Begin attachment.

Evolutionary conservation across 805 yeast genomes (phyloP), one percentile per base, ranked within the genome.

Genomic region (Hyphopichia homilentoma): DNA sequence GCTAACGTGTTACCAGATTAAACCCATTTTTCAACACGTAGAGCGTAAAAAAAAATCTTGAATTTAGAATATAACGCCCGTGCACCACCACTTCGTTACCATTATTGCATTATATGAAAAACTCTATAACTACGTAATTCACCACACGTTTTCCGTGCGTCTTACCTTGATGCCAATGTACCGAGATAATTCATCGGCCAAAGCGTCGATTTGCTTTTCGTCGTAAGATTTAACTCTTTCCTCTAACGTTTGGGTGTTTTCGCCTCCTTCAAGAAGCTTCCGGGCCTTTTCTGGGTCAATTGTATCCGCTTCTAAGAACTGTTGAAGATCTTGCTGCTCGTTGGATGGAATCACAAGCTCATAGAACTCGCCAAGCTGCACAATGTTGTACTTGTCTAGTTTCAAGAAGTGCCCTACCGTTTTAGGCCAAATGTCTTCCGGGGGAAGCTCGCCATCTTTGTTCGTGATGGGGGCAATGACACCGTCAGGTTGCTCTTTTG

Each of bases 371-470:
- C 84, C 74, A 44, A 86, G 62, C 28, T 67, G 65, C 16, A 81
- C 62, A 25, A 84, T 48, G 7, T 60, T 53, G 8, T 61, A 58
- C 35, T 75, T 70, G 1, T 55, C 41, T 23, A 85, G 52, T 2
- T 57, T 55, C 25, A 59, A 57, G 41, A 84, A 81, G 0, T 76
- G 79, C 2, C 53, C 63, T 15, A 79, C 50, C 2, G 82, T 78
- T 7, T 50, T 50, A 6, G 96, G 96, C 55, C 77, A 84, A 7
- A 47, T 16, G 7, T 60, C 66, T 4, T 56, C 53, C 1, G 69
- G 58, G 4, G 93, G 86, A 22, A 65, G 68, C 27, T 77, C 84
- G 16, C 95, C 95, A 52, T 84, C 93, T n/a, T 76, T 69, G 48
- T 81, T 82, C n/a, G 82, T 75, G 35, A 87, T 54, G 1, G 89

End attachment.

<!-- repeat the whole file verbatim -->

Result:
Evolutionary conservation across 805 yeast genomes (phyloP), one percentile per base, ranked within the genome.

Genomic region (Hyphopichia homilentoma): DNA sequence GCTAACGTGTTACCAGATTAAACCCATTTTTCAACACGTAGAGCGTAAAAAAAAATCTTGAATTTAGAATATAACGCCCGTGCACCACCACTTCGTTACCATTATTGCATTATATGAAAAACTCTATAACTACGTAATTCACCACACGTTTTCCGTGCGTCTTACCTTGATGCCAATGTACCGAGATAATTCATCGGCCAAAGCGTCGATTTGCTTTTCGTCGTAAGATTTAACTCTTTCCTCTAACGTTTGGGTGTTTTCGCCTCCTTCAAGAAGCTTCCGGGCCTTTTCTGGGTCAATTGTATCCGCTTCTAAGAACTGTTGAAGATCTTGCTGCTCGTTGGATGGAATCACAAGCTCATAGAACTCGCCAAGCTGCACAATGTTGTACTTGTCTAGTTTCAAGAAGTGCCCTACCGTTTTAGGCCAAATGTCTTCCGGGGGAAGCTCGCCATCTTTGTTCGTGATGGGGGCAATGACACCGTCAGGTTGCTCTTTTG

Each of bases 371-470:
- C 84, C 74, A 44, A 86, G 62, C 28, T 67, G 65, C 16, A 81
- C 62, A 25, A 84, T 48, G 7, T 60, T 53, G 8, T 61, A 58
- C 35, T 75, T 70, G 1, T 55, C 41, T 23, A 85, G 52, T 2
- T 57, T 55, C 25, A 59, A 57, G 41, A 84, A 81, G 0, T 76
- G 79, C 2, C 53, C 63, T 15, A 79, C 50, C 2, G 82, T 78
- T 7, T 50, T 50, A 6, G 96, G 96, C 55, C 77, A 84, A 7
- A 47, T 16, G 7, T 60, C 66, T 4, T 56, C 53, C 1, G 69
- G 58, G 4, G 93, G 86, A 22, A 65, G 68, C 27, T 77, C 84
- G 16, C 95, C 95, A 52, T 84, C 93, T n/a, T 76, T 69, G 48
- T 81, T 82, C n/a, G 82, T 75, G 35, A 87, T 54, G 1, G 89